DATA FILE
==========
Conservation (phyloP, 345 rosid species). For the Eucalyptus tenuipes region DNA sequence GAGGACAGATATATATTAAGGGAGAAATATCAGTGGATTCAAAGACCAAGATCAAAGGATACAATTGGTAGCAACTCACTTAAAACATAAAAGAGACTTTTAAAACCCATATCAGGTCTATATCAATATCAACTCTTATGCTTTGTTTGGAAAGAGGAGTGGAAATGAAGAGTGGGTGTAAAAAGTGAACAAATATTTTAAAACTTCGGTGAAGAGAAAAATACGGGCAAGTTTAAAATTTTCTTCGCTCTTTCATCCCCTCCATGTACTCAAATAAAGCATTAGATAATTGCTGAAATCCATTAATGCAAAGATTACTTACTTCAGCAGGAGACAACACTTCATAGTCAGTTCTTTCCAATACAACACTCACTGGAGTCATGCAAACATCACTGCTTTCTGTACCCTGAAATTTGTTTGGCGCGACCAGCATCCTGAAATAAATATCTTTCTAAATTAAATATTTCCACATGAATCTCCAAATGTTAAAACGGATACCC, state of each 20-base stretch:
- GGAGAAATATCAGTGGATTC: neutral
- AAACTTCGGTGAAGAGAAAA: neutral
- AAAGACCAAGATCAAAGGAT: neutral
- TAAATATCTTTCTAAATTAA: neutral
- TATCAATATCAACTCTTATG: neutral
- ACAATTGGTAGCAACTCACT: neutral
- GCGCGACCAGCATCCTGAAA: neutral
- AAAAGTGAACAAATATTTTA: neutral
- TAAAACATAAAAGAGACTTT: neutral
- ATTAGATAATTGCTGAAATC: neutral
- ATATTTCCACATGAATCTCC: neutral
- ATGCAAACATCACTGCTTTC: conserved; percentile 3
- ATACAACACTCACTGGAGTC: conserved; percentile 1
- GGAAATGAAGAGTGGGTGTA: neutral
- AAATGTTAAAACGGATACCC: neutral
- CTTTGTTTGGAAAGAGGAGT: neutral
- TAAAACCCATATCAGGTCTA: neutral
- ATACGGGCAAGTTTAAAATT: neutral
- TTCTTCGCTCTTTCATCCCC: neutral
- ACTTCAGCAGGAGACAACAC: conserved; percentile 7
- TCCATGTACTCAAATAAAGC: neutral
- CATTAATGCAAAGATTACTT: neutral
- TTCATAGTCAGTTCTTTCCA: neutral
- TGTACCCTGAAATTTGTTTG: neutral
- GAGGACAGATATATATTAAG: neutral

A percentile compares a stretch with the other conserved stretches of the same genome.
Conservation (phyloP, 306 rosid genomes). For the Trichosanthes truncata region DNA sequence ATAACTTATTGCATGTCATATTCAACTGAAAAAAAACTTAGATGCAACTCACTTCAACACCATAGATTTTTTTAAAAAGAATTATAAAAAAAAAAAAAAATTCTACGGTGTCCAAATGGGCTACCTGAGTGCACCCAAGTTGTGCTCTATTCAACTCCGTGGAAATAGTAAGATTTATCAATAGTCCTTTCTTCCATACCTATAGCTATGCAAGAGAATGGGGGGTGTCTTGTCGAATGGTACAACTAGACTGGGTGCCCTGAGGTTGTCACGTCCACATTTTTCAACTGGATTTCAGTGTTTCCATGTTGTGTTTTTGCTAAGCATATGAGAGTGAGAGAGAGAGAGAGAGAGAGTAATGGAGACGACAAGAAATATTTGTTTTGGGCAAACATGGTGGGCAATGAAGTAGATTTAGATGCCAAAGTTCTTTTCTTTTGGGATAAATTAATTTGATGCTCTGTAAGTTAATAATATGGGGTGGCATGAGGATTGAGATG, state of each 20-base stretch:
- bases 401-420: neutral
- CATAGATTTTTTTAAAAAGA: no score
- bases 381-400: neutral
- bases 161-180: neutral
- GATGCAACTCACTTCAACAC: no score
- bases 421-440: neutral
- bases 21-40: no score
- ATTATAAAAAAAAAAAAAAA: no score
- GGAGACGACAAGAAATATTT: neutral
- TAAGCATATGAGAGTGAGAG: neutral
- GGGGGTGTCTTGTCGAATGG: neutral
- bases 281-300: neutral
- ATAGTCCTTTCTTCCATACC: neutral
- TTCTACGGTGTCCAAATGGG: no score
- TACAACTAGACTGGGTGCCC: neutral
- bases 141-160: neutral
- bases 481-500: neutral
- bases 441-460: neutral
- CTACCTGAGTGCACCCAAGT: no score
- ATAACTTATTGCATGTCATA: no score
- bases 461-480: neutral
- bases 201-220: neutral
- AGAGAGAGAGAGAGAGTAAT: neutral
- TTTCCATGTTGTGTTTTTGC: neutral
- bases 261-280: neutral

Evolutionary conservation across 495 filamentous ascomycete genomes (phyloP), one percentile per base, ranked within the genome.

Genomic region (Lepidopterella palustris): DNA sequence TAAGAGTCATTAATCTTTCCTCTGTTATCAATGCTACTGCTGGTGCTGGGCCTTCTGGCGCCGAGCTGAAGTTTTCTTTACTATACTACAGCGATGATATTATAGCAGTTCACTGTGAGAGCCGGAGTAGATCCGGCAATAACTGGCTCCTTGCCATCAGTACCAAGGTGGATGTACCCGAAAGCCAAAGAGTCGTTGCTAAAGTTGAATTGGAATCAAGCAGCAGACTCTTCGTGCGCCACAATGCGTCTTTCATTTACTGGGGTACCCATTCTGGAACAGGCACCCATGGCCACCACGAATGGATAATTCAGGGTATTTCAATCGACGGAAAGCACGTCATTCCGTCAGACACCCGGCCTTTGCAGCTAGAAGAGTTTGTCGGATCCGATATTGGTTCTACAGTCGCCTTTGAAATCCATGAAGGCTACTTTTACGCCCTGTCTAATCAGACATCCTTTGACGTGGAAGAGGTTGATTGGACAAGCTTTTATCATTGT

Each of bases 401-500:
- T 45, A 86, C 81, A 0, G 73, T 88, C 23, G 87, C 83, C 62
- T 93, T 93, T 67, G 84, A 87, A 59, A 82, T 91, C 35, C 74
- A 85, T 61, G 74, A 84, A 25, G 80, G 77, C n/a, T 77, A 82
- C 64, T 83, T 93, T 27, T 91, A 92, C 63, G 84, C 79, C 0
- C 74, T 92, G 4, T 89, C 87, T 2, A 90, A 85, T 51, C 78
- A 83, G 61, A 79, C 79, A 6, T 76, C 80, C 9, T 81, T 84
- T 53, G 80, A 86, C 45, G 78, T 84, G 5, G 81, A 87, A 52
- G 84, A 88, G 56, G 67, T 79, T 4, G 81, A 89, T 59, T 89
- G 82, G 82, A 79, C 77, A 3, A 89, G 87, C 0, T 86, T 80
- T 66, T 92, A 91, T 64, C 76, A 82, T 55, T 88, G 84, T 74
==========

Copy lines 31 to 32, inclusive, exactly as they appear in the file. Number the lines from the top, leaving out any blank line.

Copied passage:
- bases 381-400: neutral
- bases 161-180: neutral